New Age fable by first-novelist Housden (Sacred America, 1999, etc.) about the peregrinations of a young Greek icon painter who wanders from Florence to Istanbul in search of enlightenment.
To Greek Orthodox believers, icons are far more than works of religious art: they are holy objects in themselves, as worthy of veneration as the relics of a saint or the words of Holy Scripture. Those who create such works are invariably deeply religious, although they aren’t necessarily monks or nuns. The Greco-Italian icon painter Georgiou was born into the trade, so to speak: His father Stefanou had been an icon painter, and he had trained Georgiou in the craft. As a young man growing up in Florence in the 1950s, Georgiou was surrounded by magnificent art—Fra Angelico being his favorite—but he was a restless soul, always eager to travel and discover new worlds. His friend Andros, although nearly as old as Georgiou’s father, understands his wanderlust and provides Georgiou with letters of introduction to a monk of the Greek monastery at Mount Athos and to a Sufi dervish in Turkey. With his father’s blessing, Georgiou sets out to meet these men, who he hopes can offer him the spiritual enlightenment he craves. On Mount Athos, the monastic republic where no woman has set foot in more than a thousand years, Georgiou immerses himself in the study of the Virgin Mother, who he learns is a descendent of the ancient pagan earth goddesses. In Turkey, he is schooled in Sufi mysticism by a dervish and undergoes a series of mystical episodes that confirm him in his vocation as a painter. At last he returns to Florence, falls in love, marries, and lives happily ever after.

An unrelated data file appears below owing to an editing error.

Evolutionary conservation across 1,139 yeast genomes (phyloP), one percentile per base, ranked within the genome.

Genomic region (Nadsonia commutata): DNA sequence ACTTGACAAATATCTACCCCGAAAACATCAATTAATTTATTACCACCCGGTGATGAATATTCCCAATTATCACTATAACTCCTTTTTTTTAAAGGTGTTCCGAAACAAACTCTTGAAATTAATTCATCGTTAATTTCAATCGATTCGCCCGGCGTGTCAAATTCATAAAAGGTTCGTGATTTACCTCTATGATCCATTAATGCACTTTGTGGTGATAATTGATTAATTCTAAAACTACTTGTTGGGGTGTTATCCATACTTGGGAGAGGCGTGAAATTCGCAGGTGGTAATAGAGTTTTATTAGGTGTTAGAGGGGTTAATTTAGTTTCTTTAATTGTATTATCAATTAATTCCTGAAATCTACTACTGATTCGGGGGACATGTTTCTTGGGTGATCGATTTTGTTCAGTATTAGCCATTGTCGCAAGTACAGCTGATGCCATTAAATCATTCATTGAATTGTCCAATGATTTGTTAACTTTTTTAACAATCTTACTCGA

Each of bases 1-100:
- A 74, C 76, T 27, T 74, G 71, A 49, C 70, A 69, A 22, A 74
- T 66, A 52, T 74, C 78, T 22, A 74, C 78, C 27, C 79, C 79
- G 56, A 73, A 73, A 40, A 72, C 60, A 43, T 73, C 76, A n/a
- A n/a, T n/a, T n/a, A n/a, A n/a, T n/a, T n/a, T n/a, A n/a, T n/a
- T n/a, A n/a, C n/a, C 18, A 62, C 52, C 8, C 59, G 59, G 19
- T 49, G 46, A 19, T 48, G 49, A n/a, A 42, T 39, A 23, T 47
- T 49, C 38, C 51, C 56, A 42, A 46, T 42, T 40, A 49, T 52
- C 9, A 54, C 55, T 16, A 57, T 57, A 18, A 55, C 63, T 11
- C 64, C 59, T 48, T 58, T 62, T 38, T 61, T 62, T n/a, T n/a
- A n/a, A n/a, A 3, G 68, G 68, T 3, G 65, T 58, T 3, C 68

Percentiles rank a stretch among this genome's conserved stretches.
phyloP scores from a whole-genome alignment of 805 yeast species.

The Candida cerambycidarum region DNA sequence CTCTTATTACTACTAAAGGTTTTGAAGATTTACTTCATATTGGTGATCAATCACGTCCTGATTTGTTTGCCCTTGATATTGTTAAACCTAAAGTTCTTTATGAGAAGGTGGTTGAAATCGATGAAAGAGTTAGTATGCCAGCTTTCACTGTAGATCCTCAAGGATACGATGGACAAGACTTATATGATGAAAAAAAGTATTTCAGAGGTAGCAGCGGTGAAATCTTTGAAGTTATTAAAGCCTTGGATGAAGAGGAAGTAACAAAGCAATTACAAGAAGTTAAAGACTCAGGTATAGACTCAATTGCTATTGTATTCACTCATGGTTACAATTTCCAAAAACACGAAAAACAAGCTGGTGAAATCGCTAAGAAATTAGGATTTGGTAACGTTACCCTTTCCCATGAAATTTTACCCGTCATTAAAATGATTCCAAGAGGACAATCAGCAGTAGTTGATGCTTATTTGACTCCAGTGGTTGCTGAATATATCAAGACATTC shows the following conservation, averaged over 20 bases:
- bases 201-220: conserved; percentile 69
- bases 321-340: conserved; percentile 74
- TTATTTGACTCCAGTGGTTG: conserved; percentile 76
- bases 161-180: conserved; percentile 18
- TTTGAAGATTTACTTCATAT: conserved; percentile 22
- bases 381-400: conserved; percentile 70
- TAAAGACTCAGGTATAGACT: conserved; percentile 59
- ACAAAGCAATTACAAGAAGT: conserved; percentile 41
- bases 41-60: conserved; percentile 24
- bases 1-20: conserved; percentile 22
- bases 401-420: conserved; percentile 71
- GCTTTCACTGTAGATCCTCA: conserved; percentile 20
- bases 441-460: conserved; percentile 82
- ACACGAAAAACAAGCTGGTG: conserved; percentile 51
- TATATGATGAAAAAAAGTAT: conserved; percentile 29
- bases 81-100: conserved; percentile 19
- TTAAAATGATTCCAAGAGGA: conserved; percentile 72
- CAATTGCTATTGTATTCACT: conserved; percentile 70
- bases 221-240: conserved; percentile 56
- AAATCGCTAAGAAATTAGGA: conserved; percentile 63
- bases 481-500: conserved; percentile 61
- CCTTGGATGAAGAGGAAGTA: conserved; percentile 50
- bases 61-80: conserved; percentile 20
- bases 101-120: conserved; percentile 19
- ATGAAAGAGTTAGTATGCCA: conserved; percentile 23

An amusing but shallow diversion whose Gurdjieff-like dialogue (“Can you describe this love you are seeking?”) can be either annoying or hilarious depending on your frame of mind—as can the entire story.